Monday, December 17, 2007

On happiness

I enjoyed my time on set last week despite the cold and rainy weather. It was great. The director was great to work with and had very specific direction for me. As I read the script, I realized that there were just a few parts for women on the show, so I was really fortunate to get the gig. Everyone was kind and very professional, so it was a good environment for an actor. You have no idea how many sets I've been on where people are cold and bitchy and disorganized and you pretty much have to fend for yourself and when you are a day player (you're just coming on for one day) you have no idea why people are miserable or who to talk to or how to get what you need. So sometimes you think you're messing up a take, but if you know who to ask or what to listen for, you find out there's something wrong with the camera lens or there's a background noise they can't control or the lighting is off. And if you don't know the right questions to ask, you can end up repeating technical mistakes over and over. For example, if you're walking and talking at the same time (an every day occurrence, but can be difficult for an actor), you have to start at a certain place (marked on the ground) and walk a certain trajectory (to be in the correct lighting and not block another actor) to another marked placed on the ground (without looking at it) and make it look perfectly natural and carry through with all your emotional intentions and dialogue. Over and over and over. And if you are a non-famous actor, you had better get it right. They will accomodate a star to incredible lengths, but not Little Miss what's her name.

I was happy to see the first A.D. was someone that had directed me years ago on one of the most fun projects I've ever been on. I did an episode of The Outer Limits starring a former Saturday Night Live star. I invited him to come see the play I'm directing (which opens in a couple of weeks!). I told him to hurry up and direct a project I can be in. Always nice to see a friendly face.

So true to my health karma, I've got another concern on my plate. I get a call from the cancer agency, my mammogram last week showed something they need a second look at, so I've got an ultrasound appointment next month. The next available appointment fell on the day I'm having the uterine fibroid embolization, so I scheduled it for the following week. Sigh. And I actually do those breast self examinations, and I didn't catch it. It's like a long fibrous lump deep under my breast. My family physician felt it during my yearly checkup as I was laying on the exam table. Sigh. Yes, she told me that in most cases, it's nothing and not to worry about it. Still. Remind me not to do a mammogram right before the holidays. I told my hubby that it should have paid more attention to my breasts while he had the chance. Just dark humour. I'm not particularly worried about it, I've had a couple of friends go through the same thing. You know I'll be putting in some extra daimoku (chanting) in over the next month.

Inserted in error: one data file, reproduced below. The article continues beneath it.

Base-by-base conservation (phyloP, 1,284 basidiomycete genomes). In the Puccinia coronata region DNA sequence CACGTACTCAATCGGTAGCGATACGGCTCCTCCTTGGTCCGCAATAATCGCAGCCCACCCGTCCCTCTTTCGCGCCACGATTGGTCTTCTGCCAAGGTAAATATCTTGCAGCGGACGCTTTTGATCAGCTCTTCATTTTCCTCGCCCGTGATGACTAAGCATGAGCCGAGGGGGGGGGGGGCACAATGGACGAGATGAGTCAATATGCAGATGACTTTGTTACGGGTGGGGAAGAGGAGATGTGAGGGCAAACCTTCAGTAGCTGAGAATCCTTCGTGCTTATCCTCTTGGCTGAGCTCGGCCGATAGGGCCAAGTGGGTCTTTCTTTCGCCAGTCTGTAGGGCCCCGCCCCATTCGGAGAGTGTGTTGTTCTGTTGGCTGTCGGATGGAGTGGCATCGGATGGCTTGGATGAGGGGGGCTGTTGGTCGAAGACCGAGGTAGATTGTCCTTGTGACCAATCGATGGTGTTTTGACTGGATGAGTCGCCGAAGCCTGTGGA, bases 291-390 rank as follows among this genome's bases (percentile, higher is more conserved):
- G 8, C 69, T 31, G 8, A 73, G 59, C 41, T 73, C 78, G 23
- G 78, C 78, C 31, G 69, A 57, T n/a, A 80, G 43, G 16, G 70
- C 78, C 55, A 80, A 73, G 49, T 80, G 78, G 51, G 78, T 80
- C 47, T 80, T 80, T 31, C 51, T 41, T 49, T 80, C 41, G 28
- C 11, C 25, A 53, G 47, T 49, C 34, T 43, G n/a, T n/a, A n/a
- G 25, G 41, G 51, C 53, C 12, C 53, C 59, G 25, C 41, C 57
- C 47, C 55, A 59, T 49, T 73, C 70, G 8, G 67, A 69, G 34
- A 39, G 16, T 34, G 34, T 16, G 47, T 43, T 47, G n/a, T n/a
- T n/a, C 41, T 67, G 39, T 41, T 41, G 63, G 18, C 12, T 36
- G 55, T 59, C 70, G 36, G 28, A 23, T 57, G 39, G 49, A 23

There's something about going through transformation that really stirs up the dust in your life. It's apparent to me just how important it is for me to have unshakable happiness in this life. I went to a Buddhist meeting last night, and welcomed one of our members' first child. As I held in my arms and smelled his silky head, and listened to the other mothers, I fought in my heart to just appreciate this new life for what it was, and not to feel sorry for myself. To hope that one day.... one day.... I would be bringing my own bundle of joy into my community. It seems so far away. And would it truly bring me happiness?



Faith enables us to receive the eternal joy derived from the Law. So let us
engrave in our hearts this point: We ourselves receive this joy. Because we
receive it ourselves, our happiness does not depend on others. No one else can
make us happy. Only by our own efforts can we become happy.


Therefore, there is no need to feel envious of others. There is no need to bear a grudge against someone or depend on another person for our happiness. Everything comes down to our state of life. It is within our power to take our lives in any direction we wish.

To be dragged around by other people or the environment is not the way
of life the Lotus Sutra teaches. True happiness is not feeling happiness one
moment and misery the next. Rather, overcoming the tendency to blame our
sufferings on others or on the environment enables us to greatly expand our
state of life.

----Daisaku Ikeda


1 comment:

Pamela Jeanne said...

"True happiness is not feeling happiness one moment and misery the next. Rather, overcoming the tendency to blame our sufferings on others or on the environment enables us to greatly expand our state of life."

Brilliant! Thanks for sharing this.

More importantly I hope the lump is nothing more than a benign reminder to keep focused on what's good in life.